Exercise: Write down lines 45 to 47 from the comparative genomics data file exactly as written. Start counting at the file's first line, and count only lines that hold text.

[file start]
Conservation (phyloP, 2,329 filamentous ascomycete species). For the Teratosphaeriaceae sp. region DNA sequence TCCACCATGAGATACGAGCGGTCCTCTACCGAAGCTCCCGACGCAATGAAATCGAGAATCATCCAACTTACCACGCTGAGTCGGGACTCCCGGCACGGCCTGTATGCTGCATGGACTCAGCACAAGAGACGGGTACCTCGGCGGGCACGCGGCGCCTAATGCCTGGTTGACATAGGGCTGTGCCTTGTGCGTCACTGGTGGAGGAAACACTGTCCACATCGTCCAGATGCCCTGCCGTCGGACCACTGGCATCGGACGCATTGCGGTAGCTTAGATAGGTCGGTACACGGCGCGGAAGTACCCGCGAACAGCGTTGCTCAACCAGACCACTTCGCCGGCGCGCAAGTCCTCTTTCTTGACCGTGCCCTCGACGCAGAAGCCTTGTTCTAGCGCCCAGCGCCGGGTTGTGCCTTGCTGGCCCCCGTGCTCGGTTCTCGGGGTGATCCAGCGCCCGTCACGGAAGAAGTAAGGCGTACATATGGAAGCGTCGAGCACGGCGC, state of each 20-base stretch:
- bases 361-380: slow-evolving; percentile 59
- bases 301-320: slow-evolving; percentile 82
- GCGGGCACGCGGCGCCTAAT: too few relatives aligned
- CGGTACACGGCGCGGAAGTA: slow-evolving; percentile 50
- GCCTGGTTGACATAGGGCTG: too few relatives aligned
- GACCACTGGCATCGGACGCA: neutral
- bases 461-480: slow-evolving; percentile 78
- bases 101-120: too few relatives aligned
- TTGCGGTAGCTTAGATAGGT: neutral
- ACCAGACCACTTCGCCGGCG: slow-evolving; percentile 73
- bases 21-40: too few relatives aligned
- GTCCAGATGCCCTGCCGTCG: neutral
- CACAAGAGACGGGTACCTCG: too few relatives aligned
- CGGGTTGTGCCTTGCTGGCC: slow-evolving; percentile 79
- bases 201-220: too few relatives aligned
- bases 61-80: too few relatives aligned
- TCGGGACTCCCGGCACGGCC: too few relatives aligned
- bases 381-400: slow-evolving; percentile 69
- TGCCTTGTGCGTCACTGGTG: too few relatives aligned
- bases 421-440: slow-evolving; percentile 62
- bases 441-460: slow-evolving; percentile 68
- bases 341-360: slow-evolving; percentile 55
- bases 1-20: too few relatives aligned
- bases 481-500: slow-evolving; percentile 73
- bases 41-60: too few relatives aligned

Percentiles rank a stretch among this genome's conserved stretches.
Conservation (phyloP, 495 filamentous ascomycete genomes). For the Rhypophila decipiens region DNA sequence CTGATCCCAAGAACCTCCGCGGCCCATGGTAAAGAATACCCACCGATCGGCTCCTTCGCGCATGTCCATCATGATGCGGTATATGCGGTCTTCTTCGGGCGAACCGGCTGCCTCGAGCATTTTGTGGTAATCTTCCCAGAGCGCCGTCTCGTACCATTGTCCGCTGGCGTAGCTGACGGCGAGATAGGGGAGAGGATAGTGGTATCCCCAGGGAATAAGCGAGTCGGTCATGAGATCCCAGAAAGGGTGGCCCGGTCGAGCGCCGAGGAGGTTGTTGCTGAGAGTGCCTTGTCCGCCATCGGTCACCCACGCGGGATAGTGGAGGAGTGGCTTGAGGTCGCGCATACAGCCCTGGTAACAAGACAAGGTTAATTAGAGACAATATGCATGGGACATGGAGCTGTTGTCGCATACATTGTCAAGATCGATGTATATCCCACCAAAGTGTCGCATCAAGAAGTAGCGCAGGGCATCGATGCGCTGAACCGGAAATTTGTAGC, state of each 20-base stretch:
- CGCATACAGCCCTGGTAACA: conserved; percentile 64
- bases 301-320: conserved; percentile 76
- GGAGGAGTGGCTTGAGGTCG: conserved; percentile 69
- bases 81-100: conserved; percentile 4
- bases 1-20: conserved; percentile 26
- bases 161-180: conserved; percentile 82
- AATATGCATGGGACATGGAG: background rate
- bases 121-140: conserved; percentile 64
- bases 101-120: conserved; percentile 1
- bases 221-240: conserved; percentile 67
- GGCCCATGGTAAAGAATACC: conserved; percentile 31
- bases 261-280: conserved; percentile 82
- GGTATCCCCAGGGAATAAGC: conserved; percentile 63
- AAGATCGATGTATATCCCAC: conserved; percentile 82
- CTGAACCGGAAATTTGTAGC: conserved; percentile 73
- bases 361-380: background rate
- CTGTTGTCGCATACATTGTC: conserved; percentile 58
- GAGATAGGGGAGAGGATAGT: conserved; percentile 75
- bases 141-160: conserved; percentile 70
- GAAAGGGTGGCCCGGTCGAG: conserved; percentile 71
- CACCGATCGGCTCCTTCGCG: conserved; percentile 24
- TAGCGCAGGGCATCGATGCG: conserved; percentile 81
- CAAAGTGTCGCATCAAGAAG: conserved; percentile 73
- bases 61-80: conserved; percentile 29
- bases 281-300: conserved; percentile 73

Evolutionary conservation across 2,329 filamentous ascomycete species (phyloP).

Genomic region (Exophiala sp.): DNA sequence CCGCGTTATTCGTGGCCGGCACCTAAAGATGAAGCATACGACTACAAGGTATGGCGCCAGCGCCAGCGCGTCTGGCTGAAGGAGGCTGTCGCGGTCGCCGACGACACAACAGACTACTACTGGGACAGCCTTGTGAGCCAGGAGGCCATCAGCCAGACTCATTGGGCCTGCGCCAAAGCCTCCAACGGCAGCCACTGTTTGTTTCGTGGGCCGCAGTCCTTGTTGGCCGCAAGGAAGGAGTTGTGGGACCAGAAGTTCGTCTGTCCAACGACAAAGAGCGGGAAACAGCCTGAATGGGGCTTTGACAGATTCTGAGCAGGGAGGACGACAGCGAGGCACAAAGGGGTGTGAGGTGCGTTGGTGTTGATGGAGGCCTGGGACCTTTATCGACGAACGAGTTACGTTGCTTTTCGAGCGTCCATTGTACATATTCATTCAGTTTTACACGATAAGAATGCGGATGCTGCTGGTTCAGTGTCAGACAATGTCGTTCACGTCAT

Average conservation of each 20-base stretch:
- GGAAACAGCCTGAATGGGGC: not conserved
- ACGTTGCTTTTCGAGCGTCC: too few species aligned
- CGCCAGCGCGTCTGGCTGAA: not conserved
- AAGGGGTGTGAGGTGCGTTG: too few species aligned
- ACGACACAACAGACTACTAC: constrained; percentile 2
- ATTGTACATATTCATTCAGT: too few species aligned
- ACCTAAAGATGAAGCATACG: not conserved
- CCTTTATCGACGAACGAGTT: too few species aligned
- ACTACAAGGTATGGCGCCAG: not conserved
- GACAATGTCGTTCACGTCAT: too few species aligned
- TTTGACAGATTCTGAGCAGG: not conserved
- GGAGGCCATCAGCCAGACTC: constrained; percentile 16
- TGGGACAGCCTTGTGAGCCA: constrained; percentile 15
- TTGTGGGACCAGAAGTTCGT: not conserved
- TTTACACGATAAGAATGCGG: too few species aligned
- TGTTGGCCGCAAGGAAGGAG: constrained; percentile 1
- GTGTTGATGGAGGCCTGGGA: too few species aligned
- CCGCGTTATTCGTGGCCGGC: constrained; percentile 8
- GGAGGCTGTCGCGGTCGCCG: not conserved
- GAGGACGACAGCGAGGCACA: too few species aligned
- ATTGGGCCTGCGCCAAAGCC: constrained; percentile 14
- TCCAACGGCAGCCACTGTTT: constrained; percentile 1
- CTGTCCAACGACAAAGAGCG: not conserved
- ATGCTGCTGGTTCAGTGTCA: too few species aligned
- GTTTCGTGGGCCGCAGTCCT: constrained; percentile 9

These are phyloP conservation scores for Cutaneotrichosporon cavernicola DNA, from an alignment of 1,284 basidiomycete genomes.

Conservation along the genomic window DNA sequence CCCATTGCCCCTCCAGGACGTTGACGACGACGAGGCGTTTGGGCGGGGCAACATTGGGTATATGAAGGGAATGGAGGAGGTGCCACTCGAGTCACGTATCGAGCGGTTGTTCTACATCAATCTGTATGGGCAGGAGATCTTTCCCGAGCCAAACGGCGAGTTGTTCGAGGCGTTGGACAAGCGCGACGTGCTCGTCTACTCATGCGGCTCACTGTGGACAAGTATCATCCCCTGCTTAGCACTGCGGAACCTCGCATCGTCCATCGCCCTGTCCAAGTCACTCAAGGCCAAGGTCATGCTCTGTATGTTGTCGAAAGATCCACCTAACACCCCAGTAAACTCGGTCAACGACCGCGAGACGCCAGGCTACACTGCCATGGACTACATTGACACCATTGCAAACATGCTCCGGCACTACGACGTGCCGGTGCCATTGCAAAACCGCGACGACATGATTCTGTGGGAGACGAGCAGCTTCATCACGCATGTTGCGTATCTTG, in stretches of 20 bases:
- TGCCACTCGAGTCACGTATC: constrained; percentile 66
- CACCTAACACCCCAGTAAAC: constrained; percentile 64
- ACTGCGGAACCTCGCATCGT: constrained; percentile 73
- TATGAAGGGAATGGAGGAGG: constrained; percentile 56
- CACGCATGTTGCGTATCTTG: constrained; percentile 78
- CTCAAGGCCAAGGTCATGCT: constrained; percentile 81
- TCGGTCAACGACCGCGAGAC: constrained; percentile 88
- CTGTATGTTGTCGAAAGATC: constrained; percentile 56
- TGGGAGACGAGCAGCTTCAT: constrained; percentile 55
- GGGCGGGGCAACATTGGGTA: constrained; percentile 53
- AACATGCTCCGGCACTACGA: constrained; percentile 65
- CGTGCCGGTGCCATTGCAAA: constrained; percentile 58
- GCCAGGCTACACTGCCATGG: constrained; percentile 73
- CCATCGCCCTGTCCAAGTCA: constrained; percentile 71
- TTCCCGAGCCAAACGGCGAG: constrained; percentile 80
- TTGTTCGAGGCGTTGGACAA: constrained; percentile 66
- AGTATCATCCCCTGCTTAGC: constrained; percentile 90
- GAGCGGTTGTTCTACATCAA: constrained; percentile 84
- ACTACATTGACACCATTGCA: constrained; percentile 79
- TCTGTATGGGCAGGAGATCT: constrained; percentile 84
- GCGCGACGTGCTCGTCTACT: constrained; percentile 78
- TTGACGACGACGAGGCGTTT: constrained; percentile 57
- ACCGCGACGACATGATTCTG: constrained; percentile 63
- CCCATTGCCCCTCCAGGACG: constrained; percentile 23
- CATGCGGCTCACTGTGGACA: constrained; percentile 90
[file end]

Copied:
- CTGTTGTCGCATACATTGTC: conserved; percentile 58
- GAGATAGGGGAGAGGATAGT: conserved; percentile 75
- bases 141-160: conserved; percentile 70